Frederick William Robinson, Charles Dickens, and the literary tradition of "low life"
Frederick William Robinson, London-based journalist and author of over fifty titles of popular fiction, is easily dismissed as a hack writer who bowed to genre conventions and, under the pressure of commercial publishing, wrote too fast for his own good. The present chapter makes the case that Robinson's largely forgotten fiction of "low life", avidly read by his contemporaries and reviewed by writer colleagues such as Margaret Oliphant, deserves a closer look and critical reassessment similar to that recently bestowed on writers like Charles Reade.Contemporary reviews of Robinson's novels about social problems, including his tales of street children, former thieves, and their long road to social ascent—Owen: A Waif (1862), Mattie: A Stray (1864), and Christie"s Faith (1867)—praised the author for his originality, if not his writing skills. Placed in a wider context of cultural and literary influences, Robinson's oeuvre emerges as a missing link between the socially conscious literary traditions of Daniel Defoe, Charles Dickens, and mid-century social-problem novels, studies of working-class lives in investigations of urban poverty, British naturalism, and the slum fiction of the 1880s and 1890s. After an overview of Robinson's work, method, and influences, my discussion will offer a case study of Owen: A Waif, illustrating this eclectic writer's vision of class and family relations, working-class communities, and ideals of masculinity.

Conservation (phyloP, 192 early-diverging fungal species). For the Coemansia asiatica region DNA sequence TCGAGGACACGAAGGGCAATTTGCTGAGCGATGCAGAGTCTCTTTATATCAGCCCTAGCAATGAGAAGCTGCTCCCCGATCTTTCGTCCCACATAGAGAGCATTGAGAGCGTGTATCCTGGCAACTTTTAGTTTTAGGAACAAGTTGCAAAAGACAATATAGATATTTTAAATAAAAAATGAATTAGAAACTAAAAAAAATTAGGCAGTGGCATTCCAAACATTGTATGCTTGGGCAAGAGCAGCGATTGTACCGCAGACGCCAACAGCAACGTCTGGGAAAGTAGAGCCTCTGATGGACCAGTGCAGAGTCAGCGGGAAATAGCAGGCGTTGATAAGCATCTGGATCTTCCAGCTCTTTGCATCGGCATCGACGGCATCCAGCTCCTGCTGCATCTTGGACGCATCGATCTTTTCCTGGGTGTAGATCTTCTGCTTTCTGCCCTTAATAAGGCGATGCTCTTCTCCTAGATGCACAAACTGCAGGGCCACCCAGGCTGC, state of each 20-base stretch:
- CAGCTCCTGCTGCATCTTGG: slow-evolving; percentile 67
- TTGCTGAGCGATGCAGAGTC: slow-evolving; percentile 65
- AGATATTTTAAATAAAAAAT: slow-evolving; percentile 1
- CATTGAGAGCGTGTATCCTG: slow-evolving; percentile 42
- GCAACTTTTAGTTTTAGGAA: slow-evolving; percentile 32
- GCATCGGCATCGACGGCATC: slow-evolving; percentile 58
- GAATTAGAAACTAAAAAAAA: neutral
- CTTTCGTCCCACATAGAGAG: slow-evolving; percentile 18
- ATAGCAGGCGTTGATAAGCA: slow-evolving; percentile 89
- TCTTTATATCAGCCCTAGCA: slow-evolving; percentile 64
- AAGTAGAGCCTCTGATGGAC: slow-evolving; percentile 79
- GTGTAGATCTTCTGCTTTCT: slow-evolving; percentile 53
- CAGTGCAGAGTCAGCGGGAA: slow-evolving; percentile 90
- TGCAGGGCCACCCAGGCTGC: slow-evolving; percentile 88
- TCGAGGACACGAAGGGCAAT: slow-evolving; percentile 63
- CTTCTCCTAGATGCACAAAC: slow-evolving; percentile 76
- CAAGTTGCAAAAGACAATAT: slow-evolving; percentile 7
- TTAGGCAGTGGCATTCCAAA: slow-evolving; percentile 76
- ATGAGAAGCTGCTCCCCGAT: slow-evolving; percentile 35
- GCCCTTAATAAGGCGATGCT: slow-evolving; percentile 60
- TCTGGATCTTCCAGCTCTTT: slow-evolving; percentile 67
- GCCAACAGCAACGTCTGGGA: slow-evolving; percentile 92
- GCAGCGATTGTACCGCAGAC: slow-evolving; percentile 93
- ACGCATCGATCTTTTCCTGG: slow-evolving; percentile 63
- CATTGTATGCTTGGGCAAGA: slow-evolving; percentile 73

Schwan, A. (2016)., Frederick William Robinson, Charles Dickens, and the literary tradition of "low life", in J. Bristow & J. Mcdonagh (eds.), Nineteenth-century radical traditions, Basingstoke, Palgrave Macmillan, pp. 63-84.
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